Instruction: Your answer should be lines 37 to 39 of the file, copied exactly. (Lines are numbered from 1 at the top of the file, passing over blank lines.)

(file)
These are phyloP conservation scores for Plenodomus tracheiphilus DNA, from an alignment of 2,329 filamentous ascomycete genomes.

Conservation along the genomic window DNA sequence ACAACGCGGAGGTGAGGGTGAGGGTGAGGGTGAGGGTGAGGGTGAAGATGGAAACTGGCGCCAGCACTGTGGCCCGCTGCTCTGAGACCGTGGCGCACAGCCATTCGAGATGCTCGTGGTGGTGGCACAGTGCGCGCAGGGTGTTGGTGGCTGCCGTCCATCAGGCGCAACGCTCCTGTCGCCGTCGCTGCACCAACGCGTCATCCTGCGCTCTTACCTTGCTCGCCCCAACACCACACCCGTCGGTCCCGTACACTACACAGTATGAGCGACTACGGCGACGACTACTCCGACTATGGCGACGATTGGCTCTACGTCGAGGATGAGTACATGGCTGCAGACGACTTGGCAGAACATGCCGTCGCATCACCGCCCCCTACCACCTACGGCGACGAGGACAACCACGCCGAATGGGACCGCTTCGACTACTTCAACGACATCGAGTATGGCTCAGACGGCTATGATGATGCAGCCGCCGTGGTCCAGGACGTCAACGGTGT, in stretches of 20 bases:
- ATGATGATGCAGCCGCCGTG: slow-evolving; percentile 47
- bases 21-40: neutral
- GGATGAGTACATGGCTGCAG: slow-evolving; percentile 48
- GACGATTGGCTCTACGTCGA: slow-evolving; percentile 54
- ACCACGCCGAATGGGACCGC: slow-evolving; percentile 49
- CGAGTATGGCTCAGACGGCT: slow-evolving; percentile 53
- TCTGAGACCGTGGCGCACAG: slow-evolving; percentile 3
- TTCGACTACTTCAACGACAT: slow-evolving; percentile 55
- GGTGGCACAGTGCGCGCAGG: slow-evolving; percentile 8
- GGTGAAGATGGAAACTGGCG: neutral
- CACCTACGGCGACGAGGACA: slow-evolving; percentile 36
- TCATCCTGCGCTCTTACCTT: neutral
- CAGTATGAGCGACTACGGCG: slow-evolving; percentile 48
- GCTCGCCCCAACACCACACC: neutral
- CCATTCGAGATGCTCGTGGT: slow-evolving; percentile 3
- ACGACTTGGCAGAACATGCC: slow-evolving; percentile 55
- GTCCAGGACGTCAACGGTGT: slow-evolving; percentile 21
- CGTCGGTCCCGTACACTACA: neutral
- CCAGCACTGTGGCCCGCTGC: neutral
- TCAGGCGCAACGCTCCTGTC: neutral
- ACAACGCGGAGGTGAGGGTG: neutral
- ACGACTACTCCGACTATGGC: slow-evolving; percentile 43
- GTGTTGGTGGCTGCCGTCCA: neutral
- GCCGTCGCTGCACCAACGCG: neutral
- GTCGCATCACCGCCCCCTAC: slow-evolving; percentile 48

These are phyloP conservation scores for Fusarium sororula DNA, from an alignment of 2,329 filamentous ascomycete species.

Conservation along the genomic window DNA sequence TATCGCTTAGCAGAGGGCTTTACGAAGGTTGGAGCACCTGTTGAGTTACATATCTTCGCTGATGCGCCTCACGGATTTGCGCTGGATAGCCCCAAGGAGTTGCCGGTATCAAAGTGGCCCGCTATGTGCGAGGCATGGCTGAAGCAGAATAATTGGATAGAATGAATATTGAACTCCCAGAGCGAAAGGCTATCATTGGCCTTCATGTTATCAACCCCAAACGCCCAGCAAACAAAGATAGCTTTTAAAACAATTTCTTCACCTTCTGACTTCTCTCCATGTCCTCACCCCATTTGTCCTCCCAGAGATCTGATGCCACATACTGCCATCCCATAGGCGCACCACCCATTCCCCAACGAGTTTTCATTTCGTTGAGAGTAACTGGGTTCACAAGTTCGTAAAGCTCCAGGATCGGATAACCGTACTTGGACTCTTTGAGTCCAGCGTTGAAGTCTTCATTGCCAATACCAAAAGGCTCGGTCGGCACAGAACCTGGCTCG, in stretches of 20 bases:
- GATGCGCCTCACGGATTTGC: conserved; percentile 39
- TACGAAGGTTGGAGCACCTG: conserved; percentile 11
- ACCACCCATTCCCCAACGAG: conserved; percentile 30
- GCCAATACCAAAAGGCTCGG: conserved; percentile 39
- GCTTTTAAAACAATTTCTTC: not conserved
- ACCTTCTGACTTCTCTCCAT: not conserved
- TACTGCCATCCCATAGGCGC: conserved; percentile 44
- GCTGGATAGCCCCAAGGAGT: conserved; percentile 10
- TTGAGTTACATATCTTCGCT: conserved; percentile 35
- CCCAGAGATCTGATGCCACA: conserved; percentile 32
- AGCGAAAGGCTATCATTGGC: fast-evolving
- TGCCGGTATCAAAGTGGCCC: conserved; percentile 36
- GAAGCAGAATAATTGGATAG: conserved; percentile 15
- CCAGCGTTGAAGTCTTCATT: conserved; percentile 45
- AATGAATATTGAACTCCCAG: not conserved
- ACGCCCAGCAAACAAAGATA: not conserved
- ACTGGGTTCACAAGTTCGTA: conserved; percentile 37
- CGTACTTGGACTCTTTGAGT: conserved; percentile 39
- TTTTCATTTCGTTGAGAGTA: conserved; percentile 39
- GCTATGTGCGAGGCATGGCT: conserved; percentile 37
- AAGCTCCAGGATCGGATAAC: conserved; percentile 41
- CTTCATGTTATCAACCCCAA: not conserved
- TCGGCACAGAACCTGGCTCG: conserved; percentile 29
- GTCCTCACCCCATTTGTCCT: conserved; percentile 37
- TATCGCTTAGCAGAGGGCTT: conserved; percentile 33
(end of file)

- GCTGGATAGCCCCAAGGAGT: conserved; percentile 10
- TTGAGTTACATATCTTCGCT: conserved; percentile 35
- CCCAGAGATCTGATGCCACA: conserved; percentile 32